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Eucalyptus chlorophylla

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Eucalyptus | Symphyomyrtus | Adnataria | Apicales | Aquilonares | Protrusae


Eucalyptus chlorophylla Brooker & Done, Nuytsia 5: 389 (1986).

T: ca 15 km SE of Kununurra on Katherine road, Western Australia, 25 Oct. 1982, M.I.H.Brooker 7736; holo: PERTH; iso: CANB, DNA, NSW.


Tree to ca 18 m or mallee to 6 m tall. Forming a lignotuber.
Bark rough to the small branches, hard, fissured, box-type or becoming tessellated or scaly, grey-brown to bleached grey.
Branchlets lack oil glands in the pith.
Juvenile growth (coppice or field seedlings to 50 cm): stems rounded in cross-section; juvenile leaves always petiolate, alternate, ovate to broadly lanceolate but lower leaves may be ± elliptical, 4–9 cm long, 1.4–3.2 cm wide, green to grey-green.
Adult leaves alternate, petioles 0.7–1.7 cm long; blade lanceolate or falcate, 7–16.5(21) cm long, (0.8)1–2.5 cm wide, base tapering to petiole, margin entire, apex pointed, concolorous, glossy, green, side-veins about 45° to midrib, reticulation very dense, intramarginal vein present but close to edge, oil glands scattered, intersectional.
Inflorescence terminal compound, peduncles slender, 0.2–1.4 cm long, buds 7 or sometimes irregular due to internode elongation within an umbel, pedicels 0.3–0.5 cm long. Mature buds ovoid sometimes slightly 4-angled basally (0.5–0.8 cm long, 0.3–0.4 cm wide), scar present (outer operculum shed early), operculum conical, stamens irregularly flexed, all fertile, anthers adnate, basifixed, cuboid to ± globoid, dehiscing by lateral slits, style long and straight, stigma blunt, locules 4, the placentae each with 4 vertical ovule rows. Flowers creamy white.
Fruit pedicellate (pedicels 0.1–0.8 cm long), usually obconical, less commonly cupular, 0.3–0.7 cm long, 0.3–0.6 cm wide, basally 4-angled or smooth, disc level or sometimes descending obliquely or even vertically, valves 4, held at rim level or exserted.
Seeds blackish brown, 1–2.5 mm long, flattened-ovoid and may be pointed at one end, dorsal surface shallowly reticulate to almost smooth, hilum ventral.

Cultivated seedlings (measured at ca node 10): cotyledons small, reniform; stems rounded or square in cross-section; leaves always petiolate (petioles 0.2–0.5 cm), opposite for 4 to 9 nodes then becoming alternate, linear to narrowly lanceolate, 3.2–13.3 cm long, 0.6–2 cm long, base tapering, dull, green to grey-green, concolorous.

Flowering Time

Flowering has been recorded in November and December.


A small tree or mallee widespread across northern Australia east from near Fitzroy Crossing and Kununurra in the Kimberley region of Western Australia, through the Northern Territory at latitude from south of Mataranka to about Tennant Creek, extending east to the Gulf of Carpentaria hinterland, the Barkly Tableland and into Queensland around the gulf to southern and eastern Cape York Peninsula. Two early collections in remote parts of the Northern Territory, from Mount Doreen north of Yuendumu and Coniston Station on the Lander River suggest the species may extend further south. It prefers sandy to gravelly loams over laterite on plains. Eucalyptus chlorophylla is distinguished by its rough bark, crown of glossy green leaves and, usually, obconical fruit 0.3–0.6 cm wide with exserted valves.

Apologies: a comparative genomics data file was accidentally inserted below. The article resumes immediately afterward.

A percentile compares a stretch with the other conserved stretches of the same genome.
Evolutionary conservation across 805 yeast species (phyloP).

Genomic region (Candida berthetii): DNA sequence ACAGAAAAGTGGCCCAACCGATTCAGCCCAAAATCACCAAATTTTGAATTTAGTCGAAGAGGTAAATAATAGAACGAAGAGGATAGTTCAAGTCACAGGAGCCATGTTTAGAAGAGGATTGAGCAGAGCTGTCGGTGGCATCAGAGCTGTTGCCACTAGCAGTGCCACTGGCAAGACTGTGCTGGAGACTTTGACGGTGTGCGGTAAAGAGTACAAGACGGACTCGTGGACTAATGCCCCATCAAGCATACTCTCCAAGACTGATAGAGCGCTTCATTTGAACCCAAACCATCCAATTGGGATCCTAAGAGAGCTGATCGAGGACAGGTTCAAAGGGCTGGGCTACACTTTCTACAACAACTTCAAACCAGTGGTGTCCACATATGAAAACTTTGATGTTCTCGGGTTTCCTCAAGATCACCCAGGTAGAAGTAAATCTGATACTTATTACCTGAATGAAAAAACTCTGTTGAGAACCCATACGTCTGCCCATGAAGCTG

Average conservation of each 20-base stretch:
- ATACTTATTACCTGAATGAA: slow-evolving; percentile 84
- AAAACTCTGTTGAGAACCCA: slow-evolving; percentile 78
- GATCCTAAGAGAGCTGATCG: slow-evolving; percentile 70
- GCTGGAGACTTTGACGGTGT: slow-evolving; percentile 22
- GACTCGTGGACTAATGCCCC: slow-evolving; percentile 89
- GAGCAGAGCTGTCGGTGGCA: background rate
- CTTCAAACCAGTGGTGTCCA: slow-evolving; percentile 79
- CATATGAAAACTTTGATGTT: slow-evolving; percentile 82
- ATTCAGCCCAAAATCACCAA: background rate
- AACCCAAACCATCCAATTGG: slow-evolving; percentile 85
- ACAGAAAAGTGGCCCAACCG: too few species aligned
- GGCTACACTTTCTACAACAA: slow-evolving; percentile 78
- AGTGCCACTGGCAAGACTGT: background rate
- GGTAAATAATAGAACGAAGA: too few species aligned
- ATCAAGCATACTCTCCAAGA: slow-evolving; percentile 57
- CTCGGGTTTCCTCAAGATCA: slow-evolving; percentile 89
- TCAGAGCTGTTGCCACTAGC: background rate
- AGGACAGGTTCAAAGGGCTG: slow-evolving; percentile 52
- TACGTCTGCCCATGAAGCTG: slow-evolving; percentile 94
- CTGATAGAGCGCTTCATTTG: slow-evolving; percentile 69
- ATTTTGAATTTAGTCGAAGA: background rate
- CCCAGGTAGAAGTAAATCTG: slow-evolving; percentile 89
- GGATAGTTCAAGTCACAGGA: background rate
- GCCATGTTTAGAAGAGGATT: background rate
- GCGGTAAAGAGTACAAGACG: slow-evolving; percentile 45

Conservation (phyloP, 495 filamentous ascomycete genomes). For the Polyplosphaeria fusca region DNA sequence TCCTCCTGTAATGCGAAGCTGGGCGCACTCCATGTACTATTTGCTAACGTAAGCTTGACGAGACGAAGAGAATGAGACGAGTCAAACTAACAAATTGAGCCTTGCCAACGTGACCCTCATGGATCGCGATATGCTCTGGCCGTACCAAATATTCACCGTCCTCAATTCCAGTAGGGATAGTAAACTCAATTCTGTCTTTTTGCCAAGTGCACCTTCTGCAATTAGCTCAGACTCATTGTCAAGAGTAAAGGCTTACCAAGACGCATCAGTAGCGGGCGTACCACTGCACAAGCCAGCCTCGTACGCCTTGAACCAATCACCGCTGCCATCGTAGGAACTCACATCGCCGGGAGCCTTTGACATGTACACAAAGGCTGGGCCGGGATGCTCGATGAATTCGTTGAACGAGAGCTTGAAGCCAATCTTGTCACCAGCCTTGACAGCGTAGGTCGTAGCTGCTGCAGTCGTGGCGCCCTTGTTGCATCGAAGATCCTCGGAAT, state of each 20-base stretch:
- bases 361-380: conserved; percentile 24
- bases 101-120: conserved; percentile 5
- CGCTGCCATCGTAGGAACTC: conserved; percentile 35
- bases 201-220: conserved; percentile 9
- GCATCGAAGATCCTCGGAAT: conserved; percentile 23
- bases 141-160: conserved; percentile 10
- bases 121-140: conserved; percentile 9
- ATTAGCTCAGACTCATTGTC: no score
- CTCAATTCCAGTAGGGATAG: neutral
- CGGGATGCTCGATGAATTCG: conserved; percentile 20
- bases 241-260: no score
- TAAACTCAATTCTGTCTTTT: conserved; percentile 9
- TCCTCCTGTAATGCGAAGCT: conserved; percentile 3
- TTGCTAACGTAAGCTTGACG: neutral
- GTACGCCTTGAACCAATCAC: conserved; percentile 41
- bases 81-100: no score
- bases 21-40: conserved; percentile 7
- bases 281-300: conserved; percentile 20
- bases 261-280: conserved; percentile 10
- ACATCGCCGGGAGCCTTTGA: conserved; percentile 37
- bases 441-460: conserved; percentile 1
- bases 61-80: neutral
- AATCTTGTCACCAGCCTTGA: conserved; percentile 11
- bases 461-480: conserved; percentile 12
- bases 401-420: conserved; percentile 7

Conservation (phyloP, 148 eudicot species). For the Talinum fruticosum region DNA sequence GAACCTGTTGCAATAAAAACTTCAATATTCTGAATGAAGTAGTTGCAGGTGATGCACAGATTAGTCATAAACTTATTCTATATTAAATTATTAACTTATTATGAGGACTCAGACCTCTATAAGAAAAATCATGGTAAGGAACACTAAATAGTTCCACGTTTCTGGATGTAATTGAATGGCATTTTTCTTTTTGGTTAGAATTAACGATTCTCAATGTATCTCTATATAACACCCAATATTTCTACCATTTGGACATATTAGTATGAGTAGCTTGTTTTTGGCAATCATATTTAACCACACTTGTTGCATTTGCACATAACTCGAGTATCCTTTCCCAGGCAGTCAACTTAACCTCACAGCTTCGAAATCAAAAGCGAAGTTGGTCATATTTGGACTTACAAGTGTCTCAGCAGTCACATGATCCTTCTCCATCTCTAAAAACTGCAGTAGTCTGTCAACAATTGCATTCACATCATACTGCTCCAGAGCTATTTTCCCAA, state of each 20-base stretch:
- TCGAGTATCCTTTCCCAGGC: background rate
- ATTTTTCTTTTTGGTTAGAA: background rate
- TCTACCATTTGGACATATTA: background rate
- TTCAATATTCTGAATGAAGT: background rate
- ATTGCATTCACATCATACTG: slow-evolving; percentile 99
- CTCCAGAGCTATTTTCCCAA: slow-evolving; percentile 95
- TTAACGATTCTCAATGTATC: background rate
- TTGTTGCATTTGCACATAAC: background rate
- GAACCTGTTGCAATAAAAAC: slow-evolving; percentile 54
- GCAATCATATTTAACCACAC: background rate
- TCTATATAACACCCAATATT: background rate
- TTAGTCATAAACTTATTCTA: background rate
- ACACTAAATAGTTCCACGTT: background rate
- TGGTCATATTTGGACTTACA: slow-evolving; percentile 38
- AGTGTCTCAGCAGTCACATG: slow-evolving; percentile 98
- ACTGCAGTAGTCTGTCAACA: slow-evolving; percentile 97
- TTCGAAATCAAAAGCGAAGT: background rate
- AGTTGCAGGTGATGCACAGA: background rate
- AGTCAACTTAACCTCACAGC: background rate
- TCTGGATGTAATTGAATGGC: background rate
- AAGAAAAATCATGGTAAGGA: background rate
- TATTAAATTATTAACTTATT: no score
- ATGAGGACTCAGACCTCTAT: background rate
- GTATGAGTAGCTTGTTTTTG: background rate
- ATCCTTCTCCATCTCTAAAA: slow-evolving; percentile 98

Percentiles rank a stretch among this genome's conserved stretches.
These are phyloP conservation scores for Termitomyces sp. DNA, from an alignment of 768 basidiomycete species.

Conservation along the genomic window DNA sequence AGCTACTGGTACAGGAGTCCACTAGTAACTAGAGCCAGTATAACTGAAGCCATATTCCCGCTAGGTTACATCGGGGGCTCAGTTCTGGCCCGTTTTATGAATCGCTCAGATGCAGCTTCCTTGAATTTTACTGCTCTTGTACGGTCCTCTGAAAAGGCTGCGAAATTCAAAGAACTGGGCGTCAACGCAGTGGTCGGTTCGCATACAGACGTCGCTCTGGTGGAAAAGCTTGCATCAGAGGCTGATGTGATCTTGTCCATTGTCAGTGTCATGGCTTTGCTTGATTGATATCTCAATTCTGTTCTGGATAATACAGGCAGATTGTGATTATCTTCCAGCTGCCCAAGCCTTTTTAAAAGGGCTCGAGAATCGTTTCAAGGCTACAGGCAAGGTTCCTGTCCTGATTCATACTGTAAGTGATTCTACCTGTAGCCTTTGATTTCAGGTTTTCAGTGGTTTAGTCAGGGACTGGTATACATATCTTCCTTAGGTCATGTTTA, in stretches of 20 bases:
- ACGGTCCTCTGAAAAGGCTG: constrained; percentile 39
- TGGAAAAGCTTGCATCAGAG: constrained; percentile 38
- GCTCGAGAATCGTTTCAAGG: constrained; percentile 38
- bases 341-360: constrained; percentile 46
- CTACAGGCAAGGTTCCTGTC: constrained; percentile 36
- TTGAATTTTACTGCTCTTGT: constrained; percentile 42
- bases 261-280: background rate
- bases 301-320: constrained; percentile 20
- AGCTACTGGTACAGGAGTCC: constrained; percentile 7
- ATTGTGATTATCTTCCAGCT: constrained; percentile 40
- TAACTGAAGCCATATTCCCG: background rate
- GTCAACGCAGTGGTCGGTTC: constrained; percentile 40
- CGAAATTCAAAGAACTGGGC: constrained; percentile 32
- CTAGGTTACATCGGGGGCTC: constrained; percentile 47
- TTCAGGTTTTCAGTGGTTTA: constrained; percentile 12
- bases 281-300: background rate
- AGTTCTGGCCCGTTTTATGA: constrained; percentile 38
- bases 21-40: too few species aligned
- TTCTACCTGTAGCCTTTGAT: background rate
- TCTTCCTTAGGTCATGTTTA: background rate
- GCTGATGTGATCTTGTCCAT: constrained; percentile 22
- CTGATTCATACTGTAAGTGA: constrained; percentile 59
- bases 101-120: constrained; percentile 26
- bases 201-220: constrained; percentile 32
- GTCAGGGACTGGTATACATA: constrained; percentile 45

Within its area of distribution there are a number of other box species that are likely to be confused with Eucalyptus chlorophylla. In the west of its range, where E. chlorophylla tends to be more of mallee habit rather than a tree, it is unlikely to be confused with many other species. E. tectifica, E. xerothermica, E. distans, E. microtheca and E. patellaris are all fully rough-barked boxes common to this area but all tend to be trees not mallees. E. tectifica, E. xerothermica, E. distans and E. microtheca are easily distinguished by having dull adult leaves. E. xerothermica differs further by having slightly wider fruit 0.6–0.9 cm wide. E. patellaris can sometimes have glossy green leaves. It differs by having much larger fruit to 1.2 cm wide. In Queensland, where E. chlorophylla tends to be commonly a tree rather than mallee, it could be confused with E. brownii, E. leptophleba, E. persistens and E. leucophylla. Of these only E. brownii has glossy green adult leaves. E. chlorophylla differs by having buds with an acute operculum (round in E. brownii) and larger fruit (0.3–0.6 cm wide in E. chlorophylla and 0.2–0.3 cm wide for E. brownii).

In the classification of Brooker (2000) Eucalyptus chlorophylla belongs in Eucalyptus subgenus Symphyomyrtus section Adnataria (the boxes) because the buds have two opercula, ovules are in four rows, seeds are flattened-ovoid, cotyledons are reniform, and anthers are rigid on the staminal filaments. Within section Adnataria, E. chlorophylla is part of a subgroup of box species with mostly tropical distribution, series Aquilonares subseries Protrusae, having inflorescences terminal on the branchlets, adult leaves very densely reticulate and fruit that are small, ± fragile and have exserted valves.

Origin of Name

Eucalyptus chlorophylla: Greek chloro-, green and phyllon, leaf.

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